Service and Sacrifice in Dromgoole's "Bridge Builder"
The Bridge Builder
An old man going a lone highway,
Came, at the evening cold and gray,
To a chasm vast and deep and wide.
Through which was flowing a sullen tide
The old man crossed in the twilight dim,
The sullen stream had no fear for him;
But he turned when safe on the other side
And built a bridge to span the tide.
“Old man,” said a fellow pilgrim near,
“You are wasting your strength with building here;
Your journey will end with the ending day,
You never again will pass this way;
You’ve crossed the chasm, deep and wide,
Why build this bridge at evening tide?”
The builder lifted his old gray head;
“Good friend, in the path I have come,” he said,
“There followed after me to-day
A youth whose feet must pass this way.
This chasm that has been as naught to me
To that fair-haired youth may a pitfall be;
He, too, must cross in the twilight dim;
Good friend, I am building this bridge for him!”
In a recent article, I considered some examples of self-centeredness that were common and influential in our modern world. In one sense, of course, there is nothing new about selfishness. It is one of the original and most basic temptations of mankind. When a creature has a self, there is immediately the temptation to put the self first, before others, and even before God.
Yet while this has always been a temptation of man, in past ages, we could recognize selfishness as a sin, even if we sometimes fell prey to it: the spirit is willing, but the flesh is weak. Our modern age, though, sometimes seems to celebrate selfishness. Modern slogans about looking out for number one, being true to oneself, doing whatever makes one happy: all seem to celebrate a life lived with oneself at the center. Such self-centeredness makes love impossible. For love looks outward to others, instead of looking in at oneself.
In contrast to such instances of self-centeredness, the poem “The Bridge Builder” by William Dromgoogle speaks of our duty to others. In the gray evening, an old man comes to a chasm, with a swollen stream running under it. He has no fear of chasm or stream and crosses without fear or difficulty. But then he did something peculiar. After crossing the stream, he immediately turned around and, rather than going on his way, he took the time to build a bridge across that stream.
A fellow-traveler saw him do this and was confused. Why waste time and strength after he had already crossed safely? The old man’s answer is deeply moving. He is not the only one who must cross the stream. A little after him follows another traveler, a young man. And the old man fears that “this chasm which has been naught to me/ to that fair-hued youth a pitfall may be.” He is building the bridge not for himself, but for that young man.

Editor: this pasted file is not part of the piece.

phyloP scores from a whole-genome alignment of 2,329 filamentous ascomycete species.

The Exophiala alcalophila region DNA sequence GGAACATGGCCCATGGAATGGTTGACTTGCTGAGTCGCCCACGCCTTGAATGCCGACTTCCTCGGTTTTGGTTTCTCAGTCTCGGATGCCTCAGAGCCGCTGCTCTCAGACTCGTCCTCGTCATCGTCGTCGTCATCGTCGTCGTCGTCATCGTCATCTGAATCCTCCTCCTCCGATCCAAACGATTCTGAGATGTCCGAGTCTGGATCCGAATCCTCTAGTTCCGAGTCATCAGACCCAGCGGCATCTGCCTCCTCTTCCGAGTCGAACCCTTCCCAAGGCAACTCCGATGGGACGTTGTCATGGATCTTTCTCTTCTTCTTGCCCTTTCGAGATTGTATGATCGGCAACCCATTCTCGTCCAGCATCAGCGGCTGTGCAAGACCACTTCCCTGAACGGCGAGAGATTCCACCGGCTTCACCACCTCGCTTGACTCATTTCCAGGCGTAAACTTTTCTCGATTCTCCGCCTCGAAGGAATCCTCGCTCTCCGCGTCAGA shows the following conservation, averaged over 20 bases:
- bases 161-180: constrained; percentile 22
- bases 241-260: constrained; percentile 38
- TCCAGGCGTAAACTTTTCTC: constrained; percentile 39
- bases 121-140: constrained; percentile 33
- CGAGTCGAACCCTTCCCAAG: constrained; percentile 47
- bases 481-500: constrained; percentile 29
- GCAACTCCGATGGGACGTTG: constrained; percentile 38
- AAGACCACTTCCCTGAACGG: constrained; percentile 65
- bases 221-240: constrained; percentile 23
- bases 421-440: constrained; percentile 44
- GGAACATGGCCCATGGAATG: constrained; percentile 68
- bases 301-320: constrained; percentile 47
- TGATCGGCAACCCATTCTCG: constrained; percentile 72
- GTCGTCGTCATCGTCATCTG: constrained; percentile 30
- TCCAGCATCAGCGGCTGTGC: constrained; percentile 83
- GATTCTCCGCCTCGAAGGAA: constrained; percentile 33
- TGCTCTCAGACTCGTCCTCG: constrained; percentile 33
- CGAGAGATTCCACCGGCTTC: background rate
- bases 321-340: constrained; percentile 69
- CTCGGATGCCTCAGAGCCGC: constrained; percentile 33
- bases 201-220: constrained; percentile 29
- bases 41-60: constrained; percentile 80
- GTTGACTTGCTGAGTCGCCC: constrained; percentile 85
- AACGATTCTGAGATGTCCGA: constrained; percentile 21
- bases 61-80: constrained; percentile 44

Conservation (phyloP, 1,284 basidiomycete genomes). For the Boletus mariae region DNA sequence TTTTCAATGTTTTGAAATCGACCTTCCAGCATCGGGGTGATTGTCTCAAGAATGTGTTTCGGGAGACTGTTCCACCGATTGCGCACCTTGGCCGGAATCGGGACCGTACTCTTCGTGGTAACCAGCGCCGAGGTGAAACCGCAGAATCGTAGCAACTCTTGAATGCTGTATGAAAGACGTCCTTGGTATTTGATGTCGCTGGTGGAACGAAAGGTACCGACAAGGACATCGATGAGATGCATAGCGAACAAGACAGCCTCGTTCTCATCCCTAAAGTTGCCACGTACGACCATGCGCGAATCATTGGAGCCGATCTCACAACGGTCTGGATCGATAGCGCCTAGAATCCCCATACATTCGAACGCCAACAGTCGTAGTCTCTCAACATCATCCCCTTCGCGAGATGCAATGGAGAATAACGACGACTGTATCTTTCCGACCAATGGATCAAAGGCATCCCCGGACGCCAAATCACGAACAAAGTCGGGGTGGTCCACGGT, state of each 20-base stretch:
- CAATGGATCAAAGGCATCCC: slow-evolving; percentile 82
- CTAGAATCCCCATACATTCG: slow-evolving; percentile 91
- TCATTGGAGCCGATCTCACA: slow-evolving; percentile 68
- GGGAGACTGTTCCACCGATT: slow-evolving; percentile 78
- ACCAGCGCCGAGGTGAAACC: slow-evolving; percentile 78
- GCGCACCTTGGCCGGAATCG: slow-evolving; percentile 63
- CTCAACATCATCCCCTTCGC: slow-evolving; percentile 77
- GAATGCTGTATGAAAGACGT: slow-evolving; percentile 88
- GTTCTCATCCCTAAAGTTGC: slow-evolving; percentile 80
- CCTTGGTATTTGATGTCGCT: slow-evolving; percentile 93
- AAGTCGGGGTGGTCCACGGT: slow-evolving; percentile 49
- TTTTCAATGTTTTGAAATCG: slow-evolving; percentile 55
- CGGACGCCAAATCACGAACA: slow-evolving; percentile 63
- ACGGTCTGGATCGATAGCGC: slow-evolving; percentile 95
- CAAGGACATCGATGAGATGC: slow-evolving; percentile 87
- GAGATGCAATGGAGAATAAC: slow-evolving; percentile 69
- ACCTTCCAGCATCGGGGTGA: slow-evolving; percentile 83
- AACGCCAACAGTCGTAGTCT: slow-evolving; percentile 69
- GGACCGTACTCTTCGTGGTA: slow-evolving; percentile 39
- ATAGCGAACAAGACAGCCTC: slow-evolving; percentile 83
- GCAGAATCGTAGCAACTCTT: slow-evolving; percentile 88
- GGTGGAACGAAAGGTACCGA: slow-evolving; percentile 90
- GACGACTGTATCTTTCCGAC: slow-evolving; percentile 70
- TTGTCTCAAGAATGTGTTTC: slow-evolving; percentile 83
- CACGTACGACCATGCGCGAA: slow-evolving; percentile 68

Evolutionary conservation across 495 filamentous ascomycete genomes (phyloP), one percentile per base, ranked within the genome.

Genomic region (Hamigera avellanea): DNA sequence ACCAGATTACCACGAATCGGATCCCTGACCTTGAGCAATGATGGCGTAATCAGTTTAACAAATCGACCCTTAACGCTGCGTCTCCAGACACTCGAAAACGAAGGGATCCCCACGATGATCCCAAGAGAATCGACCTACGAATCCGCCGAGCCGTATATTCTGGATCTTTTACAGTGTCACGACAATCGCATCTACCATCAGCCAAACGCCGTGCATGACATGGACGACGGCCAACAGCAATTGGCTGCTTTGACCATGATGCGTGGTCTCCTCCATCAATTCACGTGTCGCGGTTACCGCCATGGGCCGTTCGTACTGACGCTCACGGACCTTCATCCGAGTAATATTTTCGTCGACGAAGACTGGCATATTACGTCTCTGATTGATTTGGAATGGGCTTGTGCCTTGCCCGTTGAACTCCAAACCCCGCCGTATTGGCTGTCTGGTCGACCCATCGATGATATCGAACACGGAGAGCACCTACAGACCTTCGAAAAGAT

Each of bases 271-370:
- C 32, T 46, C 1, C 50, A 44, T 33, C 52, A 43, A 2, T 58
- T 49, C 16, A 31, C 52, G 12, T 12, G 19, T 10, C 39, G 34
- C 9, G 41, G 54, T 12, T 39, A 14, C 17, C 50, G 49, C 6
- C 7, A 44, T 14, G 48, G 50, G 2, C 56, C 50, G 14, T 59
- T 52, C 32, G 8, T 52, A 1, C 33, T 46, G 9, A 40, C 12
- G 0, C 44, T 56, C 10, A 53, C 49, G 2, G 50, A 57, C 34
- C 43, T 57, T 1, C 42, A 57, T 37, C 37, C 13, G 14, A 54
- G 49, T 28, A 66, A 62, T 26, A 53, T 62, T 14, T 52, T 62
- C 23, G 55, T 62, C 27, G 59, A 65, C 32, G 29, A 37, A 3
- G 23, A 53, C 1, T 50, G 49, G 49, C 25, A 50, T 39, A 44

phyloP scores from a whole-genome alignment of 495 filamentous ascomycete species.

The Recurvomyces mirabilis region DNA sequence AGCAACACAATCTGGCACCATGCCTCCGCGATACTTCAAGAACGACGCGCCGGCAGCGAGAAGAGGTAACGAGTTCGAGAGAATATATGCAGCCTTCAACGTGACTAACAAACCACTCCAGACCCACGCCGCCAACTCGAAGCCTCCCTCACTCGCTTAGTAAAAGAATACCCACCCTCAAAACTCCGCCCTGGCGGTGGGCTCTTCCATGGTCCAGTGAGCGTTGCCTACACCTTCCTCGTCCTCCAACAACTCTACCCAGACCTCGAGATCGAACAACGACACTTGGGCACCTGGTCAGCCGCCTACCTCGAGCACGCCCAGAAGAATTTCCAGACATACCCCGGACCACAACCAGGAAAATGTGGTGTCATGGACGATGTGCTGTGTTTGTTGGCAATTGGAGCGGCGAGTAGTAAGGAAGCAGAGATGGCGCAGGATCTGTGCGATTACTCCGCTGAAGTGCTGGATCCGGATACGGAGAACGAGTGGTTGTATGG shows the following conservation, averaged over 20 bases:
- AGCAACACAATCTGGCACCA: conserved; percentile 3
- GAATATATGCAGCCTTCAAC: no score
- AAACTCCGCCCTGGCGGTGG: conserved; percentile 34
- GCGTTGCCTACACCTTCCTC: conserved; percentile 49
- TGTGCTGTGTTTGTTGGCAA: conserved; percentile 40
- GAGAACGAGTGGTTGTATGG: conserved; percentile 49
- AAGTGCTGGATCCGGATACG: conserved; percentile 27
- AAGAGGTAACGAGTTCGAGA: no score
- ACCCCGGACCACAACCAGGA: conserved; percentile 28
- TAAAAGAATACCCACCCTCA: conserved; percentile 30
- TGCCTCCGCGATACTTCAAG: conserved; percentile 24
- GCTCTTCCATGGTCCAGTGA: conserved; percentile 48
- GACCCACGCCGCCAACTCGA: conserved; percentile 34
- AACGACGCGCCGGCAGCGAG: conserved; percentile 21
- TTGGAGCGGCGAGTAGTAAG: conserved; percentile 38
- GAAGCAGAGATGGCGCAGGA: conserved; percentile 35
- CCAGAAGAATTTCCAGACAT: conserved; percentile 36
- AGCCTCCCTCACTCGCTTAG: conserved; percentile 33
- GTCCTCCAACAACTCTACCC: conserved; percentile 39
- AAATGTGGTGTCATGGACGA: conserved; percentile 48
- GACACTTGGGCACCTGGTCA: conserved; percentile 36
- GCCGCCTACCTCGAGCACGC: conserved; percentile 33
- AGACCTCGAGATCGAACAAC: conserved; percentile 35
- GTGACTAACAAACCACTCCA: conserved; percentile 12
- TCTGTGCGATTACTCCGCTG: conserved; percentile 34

The poem and message are delightful, speaking of one generation’s duty to the next and an example of love and service to others. We are like the old man in the poem, and must do good for others, even though we ourselves derive no benefit from it. We must do good that we ourselves will not live to see. For we ourselves have benefited from the deeds done by others, the good of which they may not have lived to see.
J.R.R. Tolkien has Gandalf speak of this duty in The Return of the King. He explains the heroes’ duty to do what they could against the evil Sauron, even if it meant walking into a trap that might mean certain doom for themselves. But they had to do so nonetheless:
It is not our part to master all the tides of the world, but to do what is in us for the succour of those years wherein we are set, uprooting the evil in the fields that we know, so that those who live after may have clean earth to till. What weather they shall have is not ours to rule.
As it turned out, the Captains of the West in Tolkein’s story came through the trap and returned home. But, still, they were all willing to give up themselves for the good of future generations that they themselves would never see. Frodo Baggins explains the same to a tearful Sam Gamgee: that he himself would never benefit from his perils and sacrifices. Sam struggles to understand, but Frodo explains:
I tried to save the Shire, and it has been saved, but not for me. It must often be so, Sam, when things are in danger: someone has to give them up, lose them, so that others may keep them.
This is the same spirit of William Dromgoole’s poem: the love for others, the duty to future generations, and the willingness to self-sacrifice. We have the same duty: to labor patiently as parents, teachers, faithful Catholics, whatever our station and position, for the good of those who will come after us.